Urbanisation and the ecology of powerful owls ninox strenua in outer Melbourne, Victoria

Cooke, Raylene, Wallis, Robert and Webster, Alan 2002, Urbanisation and the ecology of powerful owls ninox strenua in outer Melbourne, VictoriaEcology and conservation of owls, CSIRO Publishing, Collingwood, Vic., pp.100-106.

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Title Urbanisation and the ecology of powerful owls ninox strenua in outer Melbourne, Victoria
Author(s) Cooke, RayleneORCID iD for Cooke, Raylene orcid.org/0000-0002-8843-7113
Wallis, Robert
Webster, Alan
Title of book Ecology and conservation of owls
Publication date 2002
Chapter number 10
Total chapters 32
Start page 100
End page 106
Total pages 7
Publisher CSIRO Publishing
Place of Publication Collingwood, Vic.
Summary Historically, the Powerful Owl (Ninox strenua) has been seen as a southeastern Australian species restricted to, or most numerous in, dense gullies of tall open forests in hilly or mountainous areas of the coast and Great Divide. However, recent research has revealed that Powerful Owls may breed numerously and successfully in a wider range of habitats than previously believed, including the forests and woodlands within the metropolitan areas of some major cities.Here we report on the breeding of a number of pairs of Powerful Owls in the Yarra Valley, Victoria. Study sites ranged from relatively undisturbed, wet sclerophyll forest 80 km from central Melbourne, through dry sclerophyll, eucalypt-dominated open forest with some disturbance, to a highly disturbed urban parkland only 18 km from central Melbourne. We found that Powerful Owls breed successfully in some urban areas, but are limited in the amount of human disturbance they can tolerate near their nesting hollow. In the most heavily utilized section of the urban parkland, all breeding attempts were unsuccessful and in one year the young were apparently eaten by one of the parents. This followed construction of a timber boardwalk under the nest tree during the breeding season. The Powerful Owls subsequently moved to a more secluded nesting hollow and raised two young. Recommendations for management of Powerful Owls in urban areas are discussed in the context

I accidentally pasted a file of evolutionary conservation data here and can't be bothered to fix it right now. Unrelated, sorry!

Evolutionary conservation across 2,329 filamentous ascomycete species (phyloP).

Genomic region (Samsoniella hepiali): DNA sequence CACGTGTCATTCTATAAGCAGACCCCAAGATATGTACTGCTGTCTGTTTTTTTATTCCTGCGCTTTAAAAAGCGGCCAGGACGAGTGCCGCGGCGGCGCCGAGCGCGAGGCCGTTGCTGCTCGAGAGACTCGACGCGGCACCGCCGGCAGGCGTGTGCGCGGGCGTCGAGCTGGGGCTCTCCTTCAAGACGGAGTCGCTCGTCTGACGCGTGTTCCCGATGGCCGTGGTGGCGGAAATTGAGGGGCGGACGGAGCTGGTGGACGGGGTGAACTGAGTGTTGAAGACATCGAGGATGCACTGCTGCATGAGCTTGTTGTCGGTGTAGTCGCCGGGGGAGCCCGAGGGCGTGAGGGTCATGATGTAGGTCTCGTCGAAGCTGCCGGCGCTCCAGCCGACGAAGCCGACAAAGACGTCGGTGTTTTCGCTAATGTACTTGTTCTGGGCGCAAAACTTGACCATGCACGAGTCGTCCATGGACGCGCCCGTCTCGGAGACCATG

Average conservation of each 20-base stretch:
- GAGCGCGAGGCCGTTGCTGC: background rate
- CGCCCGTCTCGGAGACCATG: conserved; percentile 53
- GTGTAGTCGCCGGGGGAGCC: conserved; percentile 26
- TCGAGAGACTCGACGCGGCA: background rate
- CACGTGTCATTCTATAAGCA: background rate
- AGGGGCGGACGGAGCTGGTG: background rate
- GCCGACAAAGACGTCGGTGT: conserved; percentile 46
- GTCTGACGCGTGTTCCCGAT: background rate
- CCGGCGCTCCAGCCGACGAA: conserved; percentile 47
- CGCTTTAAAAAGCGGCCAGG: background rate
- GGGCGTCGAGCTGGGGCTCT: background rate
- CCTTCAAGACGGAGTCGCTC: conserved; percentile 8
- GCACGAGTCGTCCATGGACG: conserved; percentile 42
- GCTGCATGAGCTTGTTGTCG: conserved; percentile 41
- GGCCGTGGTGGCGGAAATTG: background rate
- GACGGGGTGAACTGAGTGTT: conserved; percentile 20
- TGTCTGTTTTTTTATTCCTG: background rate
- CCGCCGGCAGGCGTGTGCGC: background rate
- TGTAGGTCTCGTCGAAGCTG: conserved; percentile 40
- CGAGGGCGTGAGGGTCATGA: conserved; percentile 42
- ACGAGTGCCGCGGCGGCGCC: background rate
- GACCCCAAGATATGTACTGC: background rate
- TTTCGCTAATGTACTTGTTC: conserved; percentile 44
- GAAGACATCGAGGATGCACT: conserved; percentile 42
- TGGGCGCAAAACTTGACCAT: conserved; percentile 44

of these results.
ISBN 0643067949
Language eng
Field of Research 050211 Wildlife and Habitat Management
HERDC Research category B1 Book chapter
Copyright notice ©2002, CSIRO Publishing
Persistent URL http://hdl.handle.net/10536/DRO/DU:30000493

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